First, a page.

And speaking of junk science legislation, a Connecticut state environmental committee is considering a bill that would require a label on all genetically engineered foods. Yet Gregory J. Costa, director of state affairs for the Grocery Manufacturers Association, counters fears that such biotech products are somehow harmful. Genetic modified (GM) ingredients are no different nutritionally and from a safety standpoint than other foods that do not have genetically modified ingredients, Costa maintains. Furthermore, the FDA, following a review of the available science, has determined that there is no need to label GM foods because there is no evidence that such foods are substantially different from conventionally produced foods.
Yet such sound evidence isn t stemming the tide of anti-GM rhetoric. Rep. Diana Urban (D-CT) is a labeling advocate who believes GM foods could trigger allergies in children. I think that requiring labeling is really a very positive step for making the market as efficient and effective as possible, she says.
But as Gregory Conko, a senior fellow at the Competitive Enterprise Institute, argues in his latest op-ed, there s no need to label GM foods: A myriad of highly accredited scientific bodies, such as the American Medical Association and the World Health Organization, have already deemed them safe. In fact, he says, biotech produce may actually be safer than plants developed with conventional methods.
Something few people know is that, since the 1930s, conventional crops have been intentionally mutated with ionizing radiation and highly toxic, carcinogenic chemicals in order to produce the best possible species. Many anti-biotech activists may be surprised to learn that, nowadays, these mutant varieties may actually be categorized as organic. Alhough these mutant or cross-bred plant varieties are safe and not a cause for concern, Conko does point out that the imprecision and unpredictability of these methods is one reason that scientists say GM foods are at least as safe as, if not safer than, conventional plant varieties.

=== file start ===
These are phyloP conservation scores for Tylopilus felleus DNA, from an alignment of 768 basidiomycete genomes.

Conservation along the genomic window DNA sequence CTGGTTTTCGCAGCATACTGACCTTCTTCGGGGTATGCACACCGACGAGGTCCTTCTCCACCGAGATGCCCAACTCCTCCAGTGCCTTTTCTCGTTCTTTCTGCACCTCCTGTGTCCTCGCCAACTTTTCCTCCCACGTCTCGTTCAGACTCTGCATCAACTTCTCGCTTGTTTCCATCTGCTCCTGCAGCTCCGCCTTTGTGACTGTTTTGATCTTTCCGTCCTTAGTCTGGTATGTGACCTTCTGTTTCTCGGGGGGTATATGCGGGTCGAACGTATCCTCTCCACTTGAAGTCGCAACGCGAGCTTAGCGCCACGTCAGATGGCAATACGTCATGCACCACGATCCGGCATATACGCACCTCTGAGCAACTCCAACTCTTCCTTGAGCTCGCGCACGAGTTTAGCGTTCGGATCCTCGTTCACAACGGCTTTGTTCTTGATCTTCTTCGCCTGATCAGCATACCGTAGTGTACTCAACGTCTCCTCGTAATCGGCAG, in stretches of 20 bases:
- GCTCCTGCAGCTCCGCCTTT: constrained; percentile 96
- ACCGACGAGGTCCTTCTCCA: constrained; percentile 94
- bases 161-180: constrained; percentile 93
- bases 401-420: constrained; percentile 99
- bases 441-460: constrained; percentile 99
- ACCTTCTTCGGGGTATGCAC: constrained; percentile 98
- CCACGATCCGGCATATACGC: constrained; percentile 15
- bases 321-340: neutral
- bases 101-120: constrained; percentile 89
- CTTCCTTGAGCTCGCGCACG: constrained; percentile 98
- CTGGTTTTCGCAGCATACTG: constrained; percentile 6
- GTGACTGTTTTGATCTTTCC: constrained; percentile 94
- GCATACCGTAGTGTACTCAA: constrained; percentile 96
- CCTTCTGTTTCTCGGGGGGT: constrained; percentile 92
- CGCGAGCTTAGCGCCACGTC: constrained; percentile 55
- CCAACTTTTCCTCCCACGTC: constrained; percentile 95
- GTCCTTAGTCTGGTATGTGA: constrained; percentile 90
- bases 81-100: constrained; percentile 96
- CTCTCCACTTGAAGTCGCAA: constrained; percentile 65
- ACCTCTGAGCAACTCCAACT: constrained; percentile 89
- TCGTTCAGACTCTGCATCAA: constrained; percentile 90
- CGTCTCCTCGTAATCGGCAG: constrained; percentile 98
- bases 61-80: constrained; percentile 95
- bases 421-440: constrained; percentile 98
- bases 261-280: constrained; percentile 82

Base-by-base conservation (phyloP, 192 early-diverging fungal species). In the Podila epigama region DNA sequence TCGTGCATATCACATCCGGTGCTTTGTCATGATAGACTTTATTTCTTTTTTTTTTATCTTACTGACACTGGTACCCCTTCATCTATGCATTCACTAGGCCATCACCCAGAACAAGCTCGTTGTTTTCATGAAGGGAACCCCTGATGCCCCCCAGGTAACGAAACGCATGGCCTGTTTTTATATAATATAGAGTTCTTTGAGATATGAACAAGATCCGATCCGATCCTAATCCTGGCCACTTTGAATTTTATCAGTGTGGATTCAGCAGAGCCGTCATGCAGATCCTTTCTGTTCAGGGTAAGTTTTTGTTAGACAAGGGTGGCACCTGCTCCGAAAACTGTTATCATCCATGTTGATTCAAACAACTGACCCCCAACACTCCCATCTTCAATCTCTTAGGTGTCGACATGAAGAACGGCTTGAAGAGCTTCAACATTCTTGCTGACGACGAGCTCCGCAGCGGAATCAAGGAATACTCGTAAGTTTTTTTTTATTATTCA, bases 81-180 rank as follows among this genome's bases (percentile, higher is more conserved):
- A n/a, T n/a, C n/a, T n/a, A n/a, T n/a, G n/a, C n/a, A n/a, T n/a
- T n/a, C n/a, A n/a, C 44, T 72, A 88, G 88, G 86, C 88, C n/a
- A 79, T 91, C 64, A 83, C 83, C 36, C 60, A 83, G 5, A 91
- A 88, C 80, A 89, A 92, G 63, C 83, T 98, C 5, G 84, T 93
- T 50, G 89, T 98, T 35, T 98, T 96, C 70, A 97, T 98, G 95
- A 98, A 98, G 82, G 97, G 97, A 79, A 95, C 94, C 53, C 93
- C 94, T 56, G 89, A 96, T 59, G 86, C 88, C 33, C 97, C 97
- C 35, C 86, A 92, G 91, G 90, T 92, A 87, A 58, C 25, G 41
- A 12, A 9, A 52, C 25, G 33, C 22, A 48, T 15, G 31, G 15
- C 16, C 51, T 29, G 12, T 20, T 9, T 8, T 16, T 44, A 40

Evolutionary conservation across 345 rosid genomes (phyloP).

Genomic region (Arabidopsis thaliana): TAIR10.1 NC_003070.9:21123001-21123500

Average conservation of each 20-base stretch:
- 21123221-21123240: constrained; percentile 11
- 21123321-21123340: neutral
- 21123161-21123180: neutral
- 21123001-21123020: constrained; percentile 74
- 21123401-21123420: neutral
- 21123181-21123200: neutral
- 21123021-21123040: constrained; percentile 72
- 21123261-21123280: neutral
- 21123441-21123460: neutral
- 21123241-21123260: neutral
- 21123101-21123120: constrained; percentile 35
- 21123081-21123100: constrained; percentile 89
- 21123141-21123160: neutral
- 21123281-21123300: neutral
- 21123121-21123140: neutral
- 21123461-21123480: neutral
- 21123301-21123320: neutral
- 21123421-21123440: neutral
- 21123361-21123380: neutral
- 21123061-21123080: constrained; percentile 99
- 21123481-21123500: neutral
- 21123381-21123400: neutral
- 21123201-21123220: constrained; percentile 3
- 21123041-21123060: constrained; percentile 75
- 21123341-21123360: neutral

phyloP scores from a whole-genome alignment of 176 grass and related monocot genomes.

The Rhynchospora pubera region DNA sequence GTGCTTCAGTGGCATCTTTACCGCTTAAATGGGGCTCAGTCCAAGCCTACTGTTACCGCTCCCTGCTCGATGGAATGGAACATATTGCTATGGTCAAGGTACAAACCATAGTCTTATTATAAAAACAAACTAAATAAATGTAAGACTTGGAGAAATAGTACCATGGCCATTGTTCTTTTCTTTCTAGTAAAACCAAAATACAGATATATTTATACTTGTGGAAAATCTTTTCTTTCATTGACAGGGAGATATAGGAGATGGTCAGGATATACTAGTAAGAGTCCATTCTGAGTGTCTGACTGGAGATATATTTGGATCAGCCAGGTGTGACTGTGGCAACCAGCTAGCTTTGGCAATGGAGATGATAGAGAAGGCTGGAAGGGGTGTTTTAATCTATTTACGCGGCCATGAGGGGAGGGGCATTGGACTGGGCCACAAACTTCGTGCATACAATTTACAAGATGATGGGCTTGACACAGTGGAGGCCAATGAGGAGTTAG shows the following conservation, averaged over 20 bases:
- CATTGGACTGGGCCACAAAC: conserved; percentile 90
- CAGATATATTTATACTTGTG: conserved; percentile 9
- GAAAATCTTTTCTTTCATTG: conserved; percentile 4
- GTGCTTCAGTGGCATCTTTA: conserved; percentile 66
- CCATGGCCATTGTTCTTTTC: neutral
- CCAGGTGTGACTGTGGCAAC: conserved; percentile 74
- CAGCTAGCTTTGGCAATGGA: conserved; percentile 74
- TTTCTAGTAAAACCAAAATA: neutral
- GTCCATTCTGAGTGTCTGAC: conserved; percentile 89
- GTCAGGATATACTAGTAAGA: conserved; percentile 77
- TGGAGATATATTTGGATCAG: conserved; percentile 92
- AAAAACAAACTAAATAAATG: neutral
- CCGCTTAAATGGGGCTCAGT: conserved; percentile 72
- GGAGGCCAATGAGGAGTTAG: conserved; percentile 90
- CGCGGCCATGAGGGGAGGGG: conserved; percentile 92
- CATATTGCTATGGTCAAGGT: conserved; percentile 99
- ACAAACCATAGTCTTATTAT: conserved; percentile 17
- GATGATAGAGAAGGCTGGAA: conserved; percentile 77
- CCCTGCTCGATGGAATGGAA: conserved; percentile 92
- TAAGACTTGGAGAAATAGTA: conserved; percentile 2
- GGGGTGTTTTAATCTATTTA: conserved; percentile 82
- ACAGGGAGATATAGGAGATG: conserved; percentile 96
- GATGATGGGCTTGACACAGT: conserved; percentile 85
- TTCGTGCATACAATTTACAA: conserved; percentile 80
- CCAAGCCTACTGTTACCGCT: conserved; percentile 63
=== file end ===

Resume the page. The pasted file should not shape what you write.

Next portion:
But facts aren t what matter to most anti-biotech activists, given that they are frequently uninformed about the science behind the practice. For instance, the results of a poll against GM foods called Just Label It demonstrate that, although these folks are nominally opposed to agricultural biotechnology, the large majority have little knowledge about the process in general or about how these foods are regulated.
This is another reason, Conko says, why such products should not be subject to labeling. And according to the U.S. Constitution, the government does not have the right to mandate product labeling unless the added information affects consumer health or safety. But since plants developed with biotechnology, as the FDA has determined, are not inherently more risky than those bred with conventional methods, they need not be subject to special labels. In fact, a U.S. Second Circuit Court of Appeals followed this logic when striking down a Vermont statute that would have required labels on milk derived from cows treated with bioengineered growth hormones. [W]ere consumer interest alone sufficient, there is no end to the information that states could force manufacturers to disclose, the court concluded.
We have been modifying the genetics of food crops by less precise methods for an incredibly long time, says ACSH's Dr. Elizabeth Whelan. If anything, bioengineered foods are safer and more precise now than ever before. Rejection of such foods is tragic, given that they have vastly increased crop yields and helped to feed millions of the starving populations in developing nations.
To ACSH s Dr. Ruth Kava, the proposed GM food labeling bill is simply absurd. Most consumers don t understand what genetic engineering entails, or what conventional agricultural practices consist of, she observes. Yet if you explained the facts to them mainly that bioengineered products are often safer and take up fewer resources they would have no scientific reason to oppose GM foods.